My wife and I went with her parents to see a monument made by Paul Landowski in the French countryside. The monument is called “Les Fantômes de Landowski” (“Landowski’s Ghosts”), and it commemorates the Second Battle of the Marne in World War I. It sits on a hill overlooking the land where the battle took place. Steps lead up the hill to the monument, and even at the top you are dwarfed by the Fantômes looming over you.
When we went the sun was low behind them. The sky was cloudy and dark in places. And for some reason, looking at the figures, seeing them in their eternal watch over the battlefield (now simply grass with patches of trees and farmland), I remembered a toy my brother had when we were kids. It was the Scarecrow villain from Batman, and this particular version had a patch in the top of his hat that was clear red plastic, and eyes that were the same, so when light entered the top of his head it made his eyes glow.
It’s probably in poor taste for a World War I monument, but I imagined how much more ominous the statues would be with glowing eyes.
And as I’ve done with many other strange ideas born from circumstance and coincidence, I put it in my book Terrible Gardens (the novel formerly known as Mayfly), and it started to color the things around it.
It took the form of a giant bust of St. Joseph overlooking the cemetery visited by Ambrose and Vivian. I also made the eyes yellow instead of red, which keeps St. Joseph from seeming evil but retains his ominousness.
It created another way for Ambrose to contemplate the nature of the substitute versions he’s creating of his dead wife Vivian. I also learned that while yes, he is overjoyed to see her come back, he also resents her for dying, despite it being an accident. He actually has a history of feeling abandoned.
In this moment he helps her climb onto the statue, and then decides she can find her own way back down.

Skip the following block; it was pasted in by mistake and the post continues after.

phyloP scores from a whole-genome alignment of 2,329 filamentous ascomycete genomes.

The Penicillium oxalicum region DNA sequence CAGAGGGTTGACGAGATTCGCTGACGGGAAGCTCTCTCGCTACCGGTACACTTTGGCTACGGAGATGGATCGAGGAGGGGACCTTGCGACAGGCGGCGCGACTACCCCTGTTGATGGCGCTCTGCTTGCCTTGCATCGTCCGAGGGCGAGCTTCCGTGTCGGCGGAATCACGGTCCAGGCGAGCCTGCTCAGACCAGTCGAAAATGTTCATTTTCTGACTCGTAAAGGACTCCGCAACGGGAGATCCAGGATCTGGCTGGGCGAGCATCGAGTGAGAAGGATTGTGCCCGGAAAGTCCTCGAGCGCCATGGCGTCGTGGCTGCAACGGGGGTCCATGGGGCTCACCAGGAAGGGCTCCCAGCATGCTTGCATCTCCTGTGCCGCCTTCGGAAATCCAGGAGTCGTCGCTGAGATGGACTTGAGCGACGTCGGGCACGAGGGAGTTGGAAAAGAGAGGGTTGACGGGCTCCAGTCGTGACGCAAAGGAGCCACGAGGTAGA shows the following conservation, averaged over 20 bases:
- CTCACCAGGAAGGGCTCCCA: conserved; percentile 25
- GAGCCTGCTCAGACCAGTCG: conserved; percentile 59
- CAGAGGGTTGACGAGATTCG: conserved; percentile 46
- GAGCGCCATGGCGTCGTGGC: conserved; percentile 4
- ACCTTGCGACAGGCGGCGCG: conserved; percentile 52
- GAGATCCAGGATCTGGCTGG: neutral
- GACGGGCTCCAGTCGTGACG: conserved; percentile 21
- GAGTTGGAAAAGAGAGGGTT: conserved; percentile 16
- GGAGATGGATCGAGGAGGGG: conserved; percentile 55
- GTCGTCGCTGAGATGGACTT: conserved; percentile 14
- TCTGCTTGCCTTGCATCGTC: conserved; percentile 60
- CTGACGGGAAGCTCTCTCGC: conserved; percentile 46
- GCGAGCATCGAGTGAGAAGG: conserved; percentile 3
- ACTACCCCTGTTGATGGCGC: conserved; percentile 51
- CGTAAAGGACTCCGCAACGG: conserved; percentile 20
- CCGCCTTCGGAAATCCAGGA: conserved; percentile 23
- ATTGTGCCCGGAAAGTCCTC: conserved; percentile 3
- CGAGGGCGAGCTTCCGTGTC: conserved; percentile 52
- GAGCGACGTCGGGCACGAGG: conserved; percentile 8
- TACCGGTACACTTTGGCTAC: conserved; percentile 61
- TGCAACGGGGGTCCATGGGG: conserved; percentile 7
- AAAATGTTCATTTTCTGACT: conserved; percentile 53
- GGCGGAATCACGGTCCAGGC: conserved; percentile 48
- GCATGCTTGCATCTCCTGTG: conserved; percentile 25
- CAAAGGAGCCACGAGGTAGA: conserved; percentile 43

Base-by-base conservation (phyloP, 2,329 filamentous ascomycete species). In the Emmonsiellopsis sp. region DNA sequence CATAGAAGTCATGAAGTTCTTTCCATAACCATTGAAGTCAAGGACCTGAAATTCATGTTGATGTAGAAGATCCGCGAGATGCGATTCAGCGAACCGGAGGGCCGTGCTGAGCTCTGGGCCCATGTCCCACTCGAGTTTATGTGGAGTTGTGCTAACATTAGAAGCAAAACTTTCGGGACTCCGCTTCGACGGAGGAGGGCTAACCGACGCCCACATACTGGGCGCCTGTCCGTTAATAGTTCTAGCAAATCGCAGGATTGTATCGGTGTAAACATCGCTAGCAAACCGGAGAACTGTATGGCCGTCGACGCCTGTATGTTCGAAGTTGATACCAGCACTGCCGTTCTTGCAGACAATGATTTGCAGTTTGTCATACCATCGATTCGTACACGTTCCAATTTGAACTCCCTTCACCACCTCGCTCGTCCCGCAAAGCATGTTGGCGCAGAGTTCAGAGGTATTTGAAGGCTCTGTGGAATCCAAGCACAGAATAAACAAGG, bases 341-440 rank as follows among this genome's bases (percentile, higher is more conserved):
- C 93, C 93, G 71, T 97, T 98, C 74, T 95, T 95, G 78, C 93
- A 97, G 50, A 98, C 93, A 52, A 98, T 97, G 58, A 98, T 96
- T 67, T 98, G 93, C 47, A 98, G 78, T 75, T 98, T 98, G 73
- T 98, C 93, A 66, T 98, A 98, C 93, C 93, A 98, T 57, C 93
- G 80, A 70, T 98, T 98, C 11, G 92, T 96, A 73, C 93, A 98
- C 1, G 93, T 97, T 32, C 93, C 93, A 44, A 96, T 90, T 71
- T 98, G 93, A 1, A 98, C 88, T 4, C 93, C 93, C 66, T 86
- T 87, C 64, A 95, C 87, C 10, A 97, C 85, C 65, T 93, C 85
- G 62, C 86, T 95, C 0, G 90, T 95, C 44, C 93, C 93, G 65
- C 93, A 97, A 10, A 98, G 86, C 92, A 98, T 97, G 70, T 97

He looked at them. The ominous St. Joseph cut from rough, gray rock. His eyes full of sunlight. Vivian perched on his shoulder like an angel whispering in his ear. The pair were mythic—the giant and his ward.
But Ambrose wasn’t exempt from the scene. St. Joseph’s stare bade his inclusion, and he too became a statue among them. As a statue he was not monolithic, but the size of an average human being. Not cut from stone, but grown from organic tissues. Not impenetrable but porous and traveled by various materials—liquids, gases, solids living and dead. He was not merely crumbling at the edges and thinly caked with the grime of decades. He was expanding, contracting, dissolving, coalescing, ever-shifting in his composition.
The eyes of St. Joseph told him, “You are impermanent.”
The undead Vivian watched from her perch.
The eyes said, “So is she.”
Ambrose thought in response, “So are you.” He imagined the sculptor chiseling at the block of stone, chunks and fragments falling away to reveal the benevolent stare of St. Joseph. And he thought of the fragments continuing to fall away from the face—granules dissolved in the rain and wind, the stone expanding and contracting in the heat of the sun and the cold of winter. “You are man-made,” Ambrose thought to the bust of St. Joseph. “And so is she.”
“So are you,” said the eyes.
Ambrose felt a bitter pang of victory. As a statue he no longer felt excluded under the gaze of the other two. And together they stood, three monuments to the patron saints of futility.
Ambrose said to Vivian, “Please come down.”